Pullin’ for Kids builds awareness and funds for pediatric spinal cord tumors

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Ten-year-old Wyatt Fuss was diagnosed with life-threatening spinal cord tumors when he was very young. While his health issues may not be visible to the average person, they are very real and very urgent to Wyatt and his family.


Spinal cord tumors are life threatening, especially the internal tumors found inside Wyatt which cause severe nerve damage. Wyatt no longer has feeling in his hands and arms. As the tumors grow, paralysis is yet another step in the disease’s progression. According to his mother, Jennifer, he is fortunate to not be totally paralyzed at this time.


“There is no cure at this time and the condition is fatal,” said Jennifer. The benefit foundation, Alex’s Lemonade Stand, is raising funds in hopes of hiring research staff and facilities to pursue a cure for the condition. Life expectancy for spinal cord tumor patients is often less than twenty years.


Wyatt does not let his disability stand in the way of his farming dreams. He helps his grandfather with feeding cattle, and last summer rode along with him and selected the calves they would purchase to raise for beef. Wyatt loves the outdoors and fishing or hunting. He dreams of becoming a Department of Natural Resources officer and owning a small farm as a side business.


Pullin' for Kids FlyerJennifer Fuss works for her father at the Clarksville Feed Store. Between doctor appointments and therapy for Wyatt, working, farming and caring for her family is overwhelming. “It’s hard to keep a job, which is something I want to do,” Jennifer said.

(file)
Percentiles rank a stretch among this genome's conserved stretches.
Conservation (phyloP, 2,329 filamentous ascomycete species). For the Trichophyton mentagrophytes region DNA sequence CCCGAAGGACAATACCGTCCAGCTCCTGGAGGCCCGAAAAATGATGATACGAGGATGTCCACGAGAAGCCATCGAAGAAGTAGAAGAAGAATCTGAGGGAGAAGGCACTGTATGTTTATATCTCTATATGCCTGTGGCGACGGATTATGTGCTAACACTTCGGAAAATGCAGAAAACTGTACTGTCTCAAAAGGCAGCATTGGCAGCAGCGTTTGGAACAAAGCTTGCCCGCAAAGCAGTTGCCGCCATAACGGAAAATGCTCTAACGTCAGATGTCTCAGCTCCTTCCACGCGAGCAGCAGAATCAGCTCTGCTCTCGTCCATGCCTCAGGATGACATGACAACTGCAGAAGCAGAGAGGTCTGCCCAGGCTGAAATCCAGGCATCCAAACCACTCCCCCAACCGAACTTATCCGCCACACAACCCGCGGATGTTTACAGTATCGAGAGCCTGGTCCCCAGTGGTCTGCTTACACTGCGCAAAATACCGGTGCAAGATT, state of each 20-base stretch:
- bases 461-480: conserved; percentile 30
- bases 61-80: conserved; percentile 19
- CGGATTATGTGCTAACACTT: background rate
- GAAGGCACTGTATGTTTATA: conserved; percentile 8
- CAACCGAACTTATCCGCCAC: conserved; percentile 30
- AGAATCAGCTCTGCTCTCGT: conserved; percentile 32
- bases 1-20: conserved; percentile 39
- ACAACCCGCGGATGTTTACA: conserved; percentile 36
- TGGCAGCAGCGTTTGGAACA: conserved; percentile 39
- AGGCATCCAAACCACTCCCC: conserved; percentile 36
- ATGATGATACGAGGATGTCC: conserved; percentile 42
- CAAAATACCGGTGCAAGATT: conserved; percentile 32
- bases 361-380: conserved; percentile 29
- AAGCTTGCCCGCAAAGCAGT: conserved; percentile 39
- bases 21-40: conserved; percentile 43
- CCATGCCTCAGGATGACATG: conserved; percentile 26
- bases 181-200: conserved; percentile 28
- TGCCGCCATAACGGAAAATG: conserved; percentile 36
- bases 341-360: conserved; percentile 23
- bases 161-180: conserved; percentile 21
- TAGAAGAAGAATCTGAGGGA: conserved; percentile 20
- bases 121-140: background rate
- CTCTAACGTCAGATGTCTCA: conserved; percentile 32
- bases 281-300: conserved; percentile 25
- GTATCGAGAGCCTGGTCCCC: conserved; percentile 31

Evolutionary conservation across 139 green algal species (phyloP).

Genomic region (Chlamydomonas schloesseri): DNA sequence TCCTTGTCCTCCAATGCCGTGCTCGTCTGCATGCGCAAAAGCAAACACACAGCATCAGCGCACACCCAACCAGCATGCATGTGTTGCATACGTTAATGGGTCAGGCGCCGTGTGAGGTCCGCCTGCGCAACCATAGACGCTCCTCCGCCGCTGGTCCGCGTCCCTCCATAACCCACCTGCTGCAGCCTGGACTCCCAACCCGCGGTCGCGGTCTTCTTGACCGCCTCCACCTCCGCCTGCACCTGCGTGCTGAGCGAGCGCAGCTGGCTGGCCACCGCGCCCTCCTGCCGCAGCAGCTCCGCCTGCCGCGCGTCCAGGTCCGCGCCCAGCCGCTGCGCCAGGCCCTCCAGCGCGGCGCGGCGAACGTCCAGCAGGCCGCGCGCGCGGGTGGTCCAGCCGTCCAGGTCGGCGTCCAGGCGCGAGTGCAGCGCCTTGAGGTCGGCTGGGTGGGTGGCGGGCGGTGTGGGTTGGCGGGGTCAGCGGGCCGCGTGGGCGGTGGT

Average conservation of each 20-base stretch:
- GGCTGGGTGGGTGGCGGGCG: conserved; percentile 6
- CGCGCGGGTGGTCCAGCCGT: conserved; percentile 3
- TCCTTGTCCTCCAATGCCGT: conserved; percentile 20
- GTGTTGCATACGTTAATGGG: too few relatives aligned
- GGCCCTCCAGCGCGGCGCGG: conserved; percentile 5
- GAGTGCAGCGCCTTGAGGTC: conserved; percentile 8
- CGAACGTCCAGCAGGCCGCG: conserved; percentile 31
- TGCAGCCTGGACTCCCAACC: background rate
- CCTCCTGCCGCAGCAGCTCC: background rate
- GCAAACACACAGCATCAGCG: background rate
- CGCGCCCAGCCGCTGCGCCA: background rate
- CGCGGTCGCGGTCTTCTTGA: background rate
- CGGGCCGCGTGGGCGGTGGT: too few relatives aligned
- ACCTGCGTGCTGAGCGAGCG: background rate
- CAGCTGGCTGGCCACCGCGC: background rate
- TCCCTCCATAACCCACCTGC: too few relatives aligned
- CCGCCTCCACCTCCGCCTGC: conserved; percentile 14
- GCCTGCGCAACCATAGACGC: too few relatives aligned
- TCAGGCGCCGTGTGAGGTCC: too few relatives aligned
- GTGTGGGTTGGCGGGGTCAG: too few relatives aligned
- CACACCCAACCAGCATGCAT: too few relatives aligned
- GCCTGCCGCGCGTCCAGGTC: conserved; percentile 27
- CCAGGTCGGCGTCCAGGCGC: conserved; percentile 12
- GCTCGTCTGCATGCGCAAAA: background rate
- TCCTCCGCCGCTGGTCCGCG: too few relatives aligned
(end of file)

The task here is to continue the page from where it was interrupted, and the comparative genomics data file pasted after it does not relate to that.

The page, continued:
Michigan AgrAbility has assisted the family in developing ways that Wyatt can remain involved and active on the farm while not aggravating his condition, yet working within his physical limitations. “Having AgrAbility here to help is very comforting. It does so much more than just trying to keep us farming,” Jennifer said.


The Fuss family was compelled to help build the fund that will pay for research and hopefully find a cure through the organization, Alex’s Lemonade Stand. “We couldn’t sit here and cry,” said Jennifer.


Thus was born the Pullin’ for Kids event, a day long festival of farm and family fun. The event is dedicated to Wyatt who loves all things about farming and tractors. It is held behind Clarksville Feed Store which is owned by his grandparents.


Games, face painting, food, silent and live auctions, and learning activities will be available all day on July 9, 2016, at  401 S. Main St. in Clarksville.


The highlight of the day is two tractor pulls—-one for local farmers and adults who bring their tractors to compete in a test of strength and horsepower. The second pull is reserved just for kids, where horsepower is replaced with muscle power in a contest of pedal powered children’s toy tractors. Jennifer says the event grows yearly and attendance exceeded 1500 people last year alone, bringing the community together for a day of play in support of one of its own with a critical need.


In 2015, Pullin’ for Kids raised over $25,000 for Alex’s Lemonade Stand Foundation. In total, the event has contributed over $100,000 towards the foundation.